What do the tests cover?
The tests cover all fixed electrical parts of the property - wiring, sockets, light fittings, consumer units, protective bonding, extractor fans, electric showers. The test will show the following:
- If any electrical installations are overloaded
- If there are any potential risks of electric shocks and fire hazards
- If there are any defective electrical works and/or lack of earthing or bonding.
The test does not cover any electrical appliances. If you require to test your appliances you would need to request a PAT (Portable Appliances Test)
Understanding the Report
After the inspection is carried out, the Electrician will provide you with a report. The document should be always issued, regardless of the outcome. If the report is satisfactory, then there is no more action to be taken by the Landlord, other than providing the copy of the document to all interested parties. There are 4 class codes that you may see on the report, which will indicate the further actions:
C1 - danger present, risk of injury - unsatisfactory result
C2 - Potentially dangerous - unsatisfactory result
FI - Further investigation required, without delay - unsatisfactory result
C3 - Improvement recommended - further works are recommended but not required - satisfactory result
Are there any exemptions from EICR?
There are a few exemptions from EICR, that include Social Housing, Lodgers, Tenants on a long lease of 7 years or more, student halls of residence, care homes and any other accommodation relating to healthcare provision. If your property falls in any of these categories, you do not need to obtain an EICR, however you should always ensure that the electrical installation is safe.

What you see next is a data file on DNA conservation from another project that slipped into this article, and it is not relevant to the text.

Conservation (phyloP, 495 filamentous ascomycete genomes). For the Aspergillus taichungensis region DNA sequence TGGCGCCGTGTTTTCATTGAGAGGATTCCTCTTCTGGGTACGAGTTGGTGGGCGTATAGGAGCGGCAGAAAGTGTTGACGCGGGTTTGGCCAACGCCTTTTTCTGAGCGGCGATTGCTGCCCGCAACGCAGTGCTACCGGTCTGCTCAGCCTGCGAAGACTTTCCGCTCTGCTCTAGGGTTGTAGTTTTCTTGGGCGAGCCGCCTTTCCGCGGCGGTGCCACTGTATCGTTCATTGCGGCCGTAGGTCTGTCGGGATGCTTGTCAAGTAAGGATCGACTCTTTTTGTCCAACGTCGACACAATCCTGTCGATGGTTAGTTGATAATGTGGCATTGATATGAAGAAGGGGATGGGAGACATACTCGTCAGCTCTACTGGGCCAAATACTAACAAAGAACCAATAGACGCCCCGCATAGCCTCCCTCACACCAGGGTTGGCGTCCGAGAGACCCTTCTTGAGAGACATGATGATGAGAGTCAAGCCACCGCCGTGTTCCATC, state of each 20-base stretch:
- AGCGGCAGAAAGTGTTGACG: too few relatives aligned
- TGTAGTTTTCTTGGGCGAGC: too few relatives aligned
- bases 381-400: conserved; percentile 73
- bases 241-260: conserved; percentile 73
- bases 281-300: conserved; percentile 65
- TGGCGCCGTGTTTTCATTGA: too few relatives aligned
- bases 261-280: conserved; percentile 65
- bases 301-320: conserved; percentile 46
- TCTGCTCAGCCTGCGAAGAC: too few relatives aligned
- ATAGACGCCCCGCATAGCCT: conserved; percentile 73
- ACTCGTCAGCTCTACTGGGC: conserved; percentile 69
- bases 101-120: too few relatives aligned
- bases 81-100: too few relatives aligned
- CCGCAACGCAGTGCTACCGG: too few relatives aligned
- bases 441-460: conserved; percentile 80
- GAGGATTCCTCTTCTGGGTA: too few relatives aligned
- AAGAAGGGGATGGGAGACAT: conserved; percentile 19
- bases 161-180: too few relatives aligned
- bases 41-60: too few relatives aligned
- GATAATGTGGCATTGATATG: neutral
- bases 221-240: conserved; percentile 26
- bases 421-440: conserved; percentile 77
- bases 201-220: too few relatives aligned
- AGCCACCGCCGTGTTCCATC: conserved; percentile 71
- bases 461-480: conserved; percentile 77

Do I need to get a new EICR if I already have the report that is less than 5 years old?
Not necessarily. It is a good practice to review the report in order to see if there were any recommendations. If big differences to the property have occurred, e.g. high turnover of tenants, DIY work found, flood damage, then it would be advisable to get another electrical safety report done. If no changes have been made, then your report will remain valid until the next inspection date.
Does my electrical installation need to comply with the 18th edition of the Wiring Regulations?
No, if it’s considered as safe. If the existing installation has been installed in accordance to the earlier editions, it may mean that the installation may not comply entirely with the 18th edition, however it does not mean that the installation is unsafe. Any differences would be marked on the report as “recommendations”, which may point out works that are recommended, but not required.
Do the new regulations apply to HMO properties?
Yes. These regulations replace previous legislation in regards to electrical safety in HMO properties.
There is still a bit of time to ensure your property meets the new requirements. Do not wait till the last minute though, especially if you will have to carry out some remedial works. Allow yourself time to find the right electrician, who can put the things in the right order in your rental property.